Judy Marshak, multifaceted and multi-talented
By Cece M. Scott cecescott.com
An award-winning actress, singer, song writer and ukulele aficionado, Judy Marshak has received positive reviews and accolades for her vast range of talents – from clown to torch singer.
Marshak gives credit for her decades-long musical career to childhood friend, Wendy Honickman, who convinced her to audition for the 1960’s musical play HAIR at Toronto’s Royal Alexandra Theatre. “Wendy knocked at my door and told me that we were going down to the Rock Pile, where the open auditions were being held,” says Marshak. “I was called back a couple of times, and became an understudy.”
Marshak had the opportunity to perform in Hair, but taking off her clothes in front of an audience was something that the young actress from the suburbs wasn’t comfortable with. So, instead, she studied clowning with Richard Pochinko. In her mid-20s, Marshak went on tour with The Royal Bros. Circus.
At the age of 69, Marshak says that she’s always loved to sing since she was a young girl. Apparently, her mother, Linda, would have friends over to listen to Judy sing herself to sleep. “I would dream that a Broadway producer was out in the driveway listening to me,” says Marshak, “I was a musical kid and had a strong fantasy that, one day, I would be up on stage performing.”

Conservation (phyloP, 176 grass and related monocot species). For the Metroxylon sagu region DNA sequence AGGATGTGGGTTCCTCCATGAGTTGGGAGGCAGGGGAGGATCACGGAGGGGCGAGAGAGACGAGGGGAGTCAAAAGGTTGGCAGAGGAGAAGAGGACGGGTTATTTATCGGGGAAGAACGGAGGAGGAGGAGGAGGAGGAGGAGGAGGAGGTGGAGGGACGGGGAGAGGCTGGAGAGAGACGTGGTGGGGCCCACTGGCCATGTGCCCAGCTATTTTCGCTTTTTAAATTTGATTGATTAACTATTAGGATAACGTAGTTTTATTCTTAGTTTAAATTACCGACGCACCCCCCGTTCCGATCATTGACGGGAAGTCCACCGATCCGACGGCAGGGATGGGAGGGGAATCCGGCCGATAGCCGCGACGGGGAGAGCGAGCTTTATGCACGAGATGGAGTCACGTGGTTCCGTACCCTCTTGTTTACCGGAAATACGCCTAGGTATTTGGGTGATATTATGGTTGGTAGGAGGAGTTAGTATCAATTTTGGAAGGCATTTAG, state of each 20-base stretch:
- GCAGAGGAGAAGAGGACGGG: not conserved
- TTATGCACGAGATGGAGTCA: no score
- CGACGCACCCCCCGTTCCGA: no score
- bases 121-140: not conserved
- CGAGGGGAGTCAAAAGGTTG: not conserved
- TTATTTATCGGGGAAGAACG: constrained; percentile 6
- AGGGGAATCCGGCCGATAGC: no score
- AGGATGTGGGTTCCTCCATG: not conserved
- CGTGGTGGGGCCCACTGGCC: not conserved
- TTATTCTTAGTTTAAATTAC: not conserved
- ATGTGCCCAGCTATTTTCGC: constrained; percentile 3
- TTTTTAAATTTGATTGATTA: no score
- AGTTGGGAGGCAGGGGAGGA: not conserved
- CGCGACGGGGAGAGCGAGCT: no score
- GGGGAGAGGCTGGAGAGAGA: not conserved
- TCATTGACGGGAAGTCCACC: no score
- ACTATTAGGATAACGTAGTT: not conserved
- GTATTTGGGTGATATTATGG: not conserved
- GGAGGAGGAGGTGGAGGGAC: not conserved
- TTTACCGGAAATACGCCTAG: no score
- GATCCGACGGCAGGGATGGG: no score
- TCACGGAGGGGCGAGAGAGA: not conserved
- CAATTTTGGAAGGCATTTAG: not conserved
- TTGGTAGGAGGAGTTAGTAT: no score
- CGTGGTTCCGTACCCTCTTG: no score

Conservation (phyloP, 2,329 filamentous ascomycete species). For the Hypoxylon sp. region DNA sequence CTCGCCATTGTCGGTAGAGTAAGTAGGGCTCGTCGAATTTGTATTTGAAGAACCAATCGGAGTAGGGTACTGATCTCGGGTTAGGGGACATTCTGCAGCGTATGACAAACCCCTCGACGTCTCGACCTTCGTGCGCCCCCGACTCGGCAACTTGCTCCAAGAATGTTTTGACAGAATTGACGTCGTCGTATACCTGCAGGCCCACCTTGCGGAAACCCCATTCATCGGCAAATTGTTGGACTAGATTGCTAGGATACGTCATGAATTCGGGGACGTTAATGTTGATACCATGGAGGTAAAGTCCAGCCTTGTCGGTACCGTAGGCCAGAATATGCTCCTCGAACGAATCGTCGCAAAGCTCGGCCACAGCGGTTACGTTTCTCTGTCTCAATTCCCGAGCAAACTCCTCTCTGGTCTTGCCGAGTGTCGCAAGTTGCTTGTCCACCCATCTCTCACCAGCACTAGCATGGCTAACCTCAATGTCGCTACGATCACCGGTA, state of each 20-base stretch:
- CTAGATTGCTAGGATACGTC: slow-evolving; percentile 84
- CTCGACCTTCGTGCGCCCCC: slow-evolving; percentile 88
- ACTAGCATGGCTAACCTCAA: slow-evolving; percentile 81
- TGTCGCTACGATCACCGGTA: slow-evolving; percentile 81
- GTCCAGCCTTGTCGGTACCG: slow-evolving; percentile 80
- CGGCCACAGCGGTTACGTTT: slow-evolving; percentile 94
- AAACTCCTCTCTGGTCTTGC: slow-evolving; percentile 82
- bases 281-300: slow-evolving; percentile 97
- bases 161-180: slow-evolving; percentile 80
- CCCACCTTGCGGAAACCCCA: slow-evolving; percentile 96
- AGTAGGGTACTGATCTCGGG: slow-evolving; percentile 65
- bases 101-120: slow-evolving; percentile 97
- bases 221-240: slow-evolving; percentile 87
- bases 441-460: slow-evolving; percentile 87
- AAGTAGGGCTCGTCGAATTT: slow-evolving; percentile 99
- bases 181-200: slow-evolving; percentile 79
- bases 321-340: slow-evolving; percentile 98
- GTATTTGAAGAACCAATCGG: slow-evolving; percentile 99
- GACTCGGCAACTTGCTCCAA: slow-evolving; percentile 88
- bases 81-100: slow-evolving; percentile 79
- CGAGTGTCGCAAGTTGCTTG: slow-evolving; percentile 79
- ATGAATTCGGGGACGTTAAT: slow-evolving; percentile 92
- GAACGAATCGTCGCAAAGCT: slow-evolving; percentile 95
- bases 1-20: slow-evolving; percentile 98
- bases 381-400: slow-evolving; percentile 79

Marshak’s mother was a nightclub singer, who went by her stage name Linda Getz, and supported her own mother by singing from the young age of 14. Albert, Marshak’s father, was a Barber Quartet singer, with a natural sense of harmony. “I got my musical gifts from both my parents.”
Twice nominated for a Dora Mavor Moore Award, once for her role as Mrs. Potts in Beauty And The Beast, and for her portrayal of Fleur, the menopausal mama in Anne Marie MacDonald’s Anything That Moves (which won the Dora for Best Musical, 2001).
Marshak also received two ACTRA nominations for CBC radio musical performances. In addition to Beauty and the Beast (1995 to 1997), Marshak also includes her roles in Doubt and The Glass Menagerie as among her favourites. “Appearing as Mrs. Potts at Toronto’s Princess of Wales Theatre, was probably the closest to portraying who I am – cheery, nurturing and motherly,” says Marshak. “I loved that role. It’s one of the big highlights of my career.”
The role of Marilla in Anne of Green Gables, which Marshak performed in Charlottetown, Prince Edward Island, from 2001 to 2005, also resonates with Marshak. Marilla is known to be a stern character, so Marshak worked to find the parts of Marilla’s personality that didn’t make her a caricature. “My challenge was to find levels in Marilla that portrayed her as a real human being. The best characters that you see in films, or plays, do not encompass just one aspect,” says Marshak. “It’s one of my most wonderful, outstanding roles.”
Marshak found playing the head chorus girl in the play, Pal Joey, to be somewhat of a stretch for her. Marshak laughs at the memory, “I always felt chunky growing up and there I was up on stage, with five other girls, adorned in tiny pasties and fishnet stockings.”